How to teach your children about the importance of food safety

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By Bentology

Teaching your kids to cook is a life skill that we’re sure they’ll thank you for down the road. And by showing your children how to make basic meals and recipes, you’re also giving them a headstart on being able to pack their own lunches. It’s a win-win for both you and your kids.

One of the most important steps in teaching your kids to cook is showing them how to safely wash, prepare and store foods. Practicing food safety is essential for protecting your family from food poisoning or foodborne illnesses. If you’ve been cooking for a long time, these may seem like basic knowledge, but remember that most kids are starting from a clean slate!

Remember these tips when teaching your kids about food safety:

  • Always wash hands before and during food prep. Use warm, soapy water and wash for 20 seconds before and after handling food, especially raw meat. Wash cooking surfaces often.
  • Always wash plates, cutting boards and kitchen surfaces after preparing raw meat, poultry or fish. Put food only on clean surfaces, never on a dirty table or counter. Also, make sure to keep backpacks off the counter, as they’ll carry germs from anywhere you’ve put them down. (Think: bathroom floors, the bus, or locker rooms!)
  • Wash fruits and veggies prior to eating, cutting or cooking. Rub fruits and veggies under cool tap water. For firm produce, like melons and cucumbers, scrub them with a clean produce brush.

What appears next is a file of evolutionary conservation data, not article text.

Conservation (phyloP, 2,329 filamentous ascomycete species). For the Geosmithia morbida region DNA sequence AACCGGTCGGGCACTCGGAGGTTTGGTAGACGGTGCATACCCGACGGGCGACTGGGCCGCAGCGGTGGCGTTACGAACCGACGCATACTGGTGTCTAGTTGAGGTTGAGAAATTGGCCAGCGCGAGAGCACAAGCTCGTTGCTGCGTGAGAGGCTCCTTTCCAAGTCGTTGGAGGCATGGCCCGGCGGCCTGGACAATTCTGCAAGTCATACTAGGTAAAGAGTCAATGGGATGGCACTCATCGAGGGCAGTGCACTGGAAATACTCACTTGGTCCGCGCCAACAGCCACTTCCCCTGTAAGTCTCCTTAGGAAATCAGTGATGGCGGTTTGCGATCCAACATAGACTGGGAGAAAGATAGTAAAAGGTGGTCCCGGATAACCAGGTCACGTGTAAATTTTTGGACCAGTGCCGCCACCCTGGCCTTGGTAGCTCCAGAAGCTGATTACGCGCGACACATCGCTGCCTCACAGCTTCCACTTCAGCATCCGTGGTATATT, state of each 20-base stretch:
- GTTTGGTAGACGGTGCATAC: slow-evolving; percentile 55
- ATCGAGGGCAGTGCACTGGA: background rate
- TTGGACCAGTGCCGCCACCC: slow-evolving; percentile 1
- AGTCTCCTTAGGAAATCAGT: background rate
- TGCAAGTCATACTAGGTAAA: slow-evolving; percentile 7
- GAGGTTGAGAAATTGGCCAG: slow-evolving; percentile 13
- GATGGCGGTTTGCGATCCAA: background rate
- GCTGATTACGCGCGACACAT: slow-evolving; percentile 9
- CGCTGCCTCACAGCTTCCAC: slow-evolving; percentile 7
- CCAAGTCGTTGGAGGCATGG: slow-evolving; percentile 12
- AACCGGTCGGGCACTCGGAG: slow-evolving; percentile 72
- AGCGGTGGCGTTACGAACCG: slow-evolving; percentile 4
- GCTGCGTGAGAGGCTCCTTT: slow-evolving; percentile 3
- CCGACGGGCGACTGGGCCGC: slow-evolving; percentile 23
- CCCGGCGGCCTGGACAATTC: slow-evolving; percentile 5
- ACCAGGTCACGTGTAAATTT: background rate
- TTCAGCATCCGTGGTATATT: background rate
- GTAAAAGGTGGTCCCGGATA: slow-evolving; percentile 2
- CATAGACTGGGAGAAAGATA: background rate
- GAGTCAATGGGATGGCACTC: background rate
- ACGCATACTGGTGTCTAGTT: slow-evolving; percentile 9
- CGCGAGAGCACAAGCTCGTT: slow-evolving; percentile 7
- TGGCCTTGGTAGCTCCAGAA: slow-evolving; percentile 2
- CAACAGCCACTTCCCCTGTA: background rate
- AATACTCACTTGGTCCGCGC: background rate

• When using knives, cut away from you. If you’re letting older children use knives, make sure they are cutting away from the body. Use separate cutting boards and utensils for veggies, meat and fish to avoid cross-contamination.
  • Refrigerate leftover food. Chill leftovers and takeout foods within 2 hours and keep the fridge at 40 ºF or below. Use an insulated lunch box and an ice pack to keep lunches cold when you plan on eating them later. (Shop for more Bentology food storage items here.) 
  • Use a food thermometer to check temperatures. You can’t tell if a food is cooked safely just by how it looks. Always place the food thermometer in the thickest part of the food, away from bone and fat to make sure the temperature is high enough to kill harmful bacteria and viruses.
  • Don't eat raw eggs. Not even in cookie dough :)

We love the USDA’s free food safety activity book download and mobile game- they make learning about food safety fun for kids!

Blog re-posted from Bentology.net

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